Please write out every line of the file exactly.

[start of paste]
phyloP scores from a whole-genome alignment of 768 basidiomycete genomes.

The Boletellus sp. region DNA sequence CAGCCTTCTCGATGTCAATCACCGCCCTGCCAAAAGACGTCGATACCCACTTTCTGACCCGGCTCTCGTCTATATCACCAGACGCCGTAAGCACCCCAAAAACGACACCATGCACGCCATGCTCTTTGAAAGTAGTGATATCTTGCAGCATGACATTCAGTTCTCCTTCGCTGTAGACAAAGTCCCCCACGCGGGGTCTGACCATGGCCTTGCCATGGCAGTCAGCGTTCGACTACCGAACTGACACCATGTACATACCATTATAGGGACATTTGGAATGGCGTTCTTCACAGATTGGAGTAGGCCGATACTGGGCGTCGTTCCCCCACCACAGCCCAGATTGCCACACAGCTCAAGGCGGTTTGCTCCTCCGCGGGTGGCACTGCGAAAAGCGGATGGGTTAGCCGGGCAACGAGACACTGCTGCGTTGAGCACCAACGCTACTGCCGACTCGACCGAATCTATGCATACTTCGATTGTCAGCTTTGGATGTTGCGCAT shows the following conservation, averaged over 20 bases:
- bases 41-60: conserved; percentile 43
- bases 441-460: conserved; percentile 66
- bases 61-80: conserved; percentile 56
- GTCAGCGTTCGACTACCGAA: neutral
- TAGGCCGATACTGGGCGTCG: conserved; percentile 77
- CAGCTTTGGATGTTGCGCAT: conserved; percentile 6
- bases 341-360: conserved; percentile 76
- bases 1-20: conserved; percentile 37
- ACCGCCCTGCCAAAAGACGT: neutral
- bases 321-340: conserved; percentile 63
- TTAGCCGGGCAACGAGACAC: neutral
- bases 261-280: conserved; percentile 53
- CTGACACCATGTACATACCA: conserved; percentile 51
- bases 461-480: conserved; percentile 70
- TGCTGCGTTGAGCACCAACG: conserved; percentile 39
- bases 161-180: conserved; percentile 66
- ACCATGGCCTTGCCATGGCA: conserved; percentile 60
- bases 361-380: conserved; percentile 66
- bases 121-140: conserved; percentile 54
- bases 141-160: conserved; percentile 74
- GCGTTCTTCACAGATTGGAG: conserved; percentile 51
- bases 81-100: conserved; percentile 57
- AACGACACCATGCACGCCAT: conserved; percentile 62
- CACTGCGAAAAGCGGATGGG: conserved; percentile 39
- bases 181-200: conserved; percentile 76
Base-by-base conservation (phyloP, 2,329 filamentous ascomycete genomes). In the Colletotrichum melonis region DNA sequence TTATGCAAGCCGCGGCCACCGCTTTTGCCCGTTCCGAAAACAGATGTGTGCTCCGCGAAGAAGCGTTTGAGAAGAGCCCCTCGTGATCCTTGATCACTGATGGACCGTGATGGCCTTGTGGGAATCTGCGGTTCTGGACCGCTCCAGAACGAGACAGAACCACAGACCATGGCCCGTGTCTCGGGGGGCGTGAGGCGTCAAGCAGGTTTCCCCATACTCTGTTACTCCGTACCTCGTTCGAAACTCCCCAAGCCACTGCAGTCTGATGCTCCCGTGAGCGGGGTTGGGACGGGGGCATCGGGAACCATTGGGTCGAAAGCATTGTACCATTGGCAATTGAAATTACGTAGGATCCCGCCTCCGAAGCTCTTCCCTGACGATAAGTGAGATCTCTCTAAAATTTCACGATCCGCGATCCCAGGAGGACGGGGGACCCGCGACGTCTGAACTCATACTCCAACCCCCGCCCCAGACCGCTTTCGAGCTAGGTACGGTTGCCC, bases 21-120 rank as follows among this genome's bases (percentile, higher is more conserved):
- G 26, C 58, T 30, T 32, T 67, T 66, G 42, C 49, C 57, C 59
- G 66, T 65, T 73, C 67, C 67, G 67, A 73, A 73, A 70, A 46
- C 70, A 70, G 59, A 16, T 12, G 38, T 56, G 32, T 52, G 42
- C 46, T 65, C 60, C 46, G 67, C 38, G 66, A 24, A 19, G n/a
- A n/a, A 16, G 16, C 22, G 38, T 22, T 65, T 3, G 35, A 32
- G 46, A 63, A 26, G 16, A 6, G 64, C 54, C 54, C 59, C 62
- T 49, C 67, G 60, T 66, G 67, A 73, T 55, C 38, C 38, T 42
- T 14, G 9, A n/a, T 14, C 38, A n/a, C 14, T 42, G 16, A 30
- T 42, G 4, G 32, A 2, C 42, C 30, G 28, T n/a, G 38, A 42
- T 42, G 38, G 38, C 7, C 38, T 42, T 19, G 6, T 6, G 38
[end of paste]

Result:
phyloP scores from a whole-genome alignment of 768 basidiomycete genomes.

The Boletellus sp. region DNA sequence CAGCCTTCTCGATGTCAATCACCGCCCTGCCAAAAGACGTCGATACCCACTTTCTGACCCGGCTCTCGTCTATATCACCAGACGCCGTAAGCACCCCAAAAACGACACCATGCACGCCATGCTCTTTGAAAGTAGTGATATCTTGCAGCATGACATTCAGTTCTCCTTCGCTGTAGACAAAGTCCCCCACGCGGGGTCTGACCATGGCCTTGCCATGGCAGTCAGCGTTCGACTACCGAACTGACACCATGTACATACCATTATAGGGACATTTGGAATGGCGTTCTTCACAGATTGGAGTAGGCCGATACTGGGCGTCGTTCCCCCACCACAGCCCAGATTGCCACACAGCTCAAGGCGGTTTGCTCCTCCGCGGGTGGCACTGCGAAAAGCGGATGGGTTAGCCGGGCAACGAGACACTGCTGCGTTGAGCACCAACGCTACTGCCGACTCGACCGAATCTATGCATACTTCGATTGTCAGCTTTGGATGTTGCGCAT shows the following conservation, averaged over 20 bases:
- bases 41-60: conserved; percentile 43
- bases 441-460: conserved; percentile 66
- bases 61-80: conserved; percentile 56
- GTCAGCGTTCGACTACCGAA: neutral
- TAGGCCGATACTGGGCGTCG: conserved; percentile 77
- CAGCTTTGGATGTTGCGCAT: conserved; percentile 6
- bases 341-360: conserved; percentile 76
- bases 1-20: conserved; percentile 37
- ACCGCCCTGCCAAAAGACGT: neutral
- bases 321-340: conserved; percentile 63
- TTAGCCGGGCAACGAGACAC: neutral
- bases 261-280: conserved; percentile 53
- CTGACACCATGTACATACCA: conserved; percentile 51
- bases 461-480: conserved; percentile 70
- TGCTGCGTTGAGCACCAACG: conserved; percentile 39
- bases 161-180: conserved; percentile 66
- ACCATGGCCTTGCCATGGCA: conserved; percentile 60
- bases 361-380: conserved; percentile 66
- bases 121-140: conserved; percentile 54
- bases 141-160: conserved; percentile 74
- GCGTTCTTCACAGATTGGAG: conserved; percentile 51
- bases 81-100: conserved; percentile 57
- AACGACACCATGCACGCCAT: conserved; percentile 62
- CACTGCGAAAAGCGGATGGG: conserved; percentile 39
- bases 181-200: conserved; percentile 76
Base-by-base conservation (phyloP, 2,329 filamentous ascomycete genomes). In the Colletotrichum melonis region DNA sequence TTATGCAAGCCGCGGCCACCGCTTTTGCCCGTTCCGAAAACAGATGTGTGCTCCGCGAAGAAGCGTTTGAGAAGAGCCCCTCGTGATCCTTGATCACTGATGGACCGTGATGGCCTTGTGGGAATCTGCGGTTCTGGACCGCTCCAGAACGAGACAGAACCACAGACCATGGCCCGTGTCTCGGGGGGCGTGAGGCGTCAAGCAGGTTTCCCCATACTCTGTTACTCCGTACCTCGTTCGAAACTCCCCAAGCCACTGCAGTCTGATGCTCCCGTGAGCGGGGTTGGGACGGGGGCATCGGGAACCATTGGGTCGAAAGCATTGTACCATTGGCAATTGAAATTACGTAGGATCCCGCCTCCGAAGCTCTTCCCTGACGATAAGTGAGATCTCTCTAAAATTTCACGATCCGCGATCCCAGGAGGACGGGGGACCCGCGACGTCTGAACTCATACTCCAACCCCCGCCCCAGACCGCTTTCGAGCTAGGTACGGTTGCCC, bases 21-120 rank as follows among this genome's bases (percentile, higher is more conserved):
- G 26, C 58, T 30, T 32, T 67, T 66, G 42, C 49, C 57, C 59
- G 66, T 65, T 73, C 67, C 67, G 67, A 73, A 73, A 70, A 46
- C 70, A 70, G 59, A 16, T 12, G 38, T 56, G 32, T 52, G 42
- C 46, T 65, C 60, C 46, G 67, C 38, G 66, A 24, A 19, G n/a
- A n/a, A 16, G 16, C 22, G 38, T 22, T 65, T 3, G 35, A 32
- G 46, A 63, A 26, G 16, A 6, G 64, C 54, C 54, C 59, C 62
- T 49, C 67, G 60, T 66, G 67, A 73, T 55, C 38, C 38, T 42
- T 14, G 9, A n/a, T 14, C 38, A n/a, C 14, T 42, G 16, A 30
- T 42, G 4, G 32, A 2, C 42, C 30, G 28, T n/a, G 38, A 42
- T 42, G 38, G 38, C 7, C 38, T 42, T 19, G 6, T 6, G 38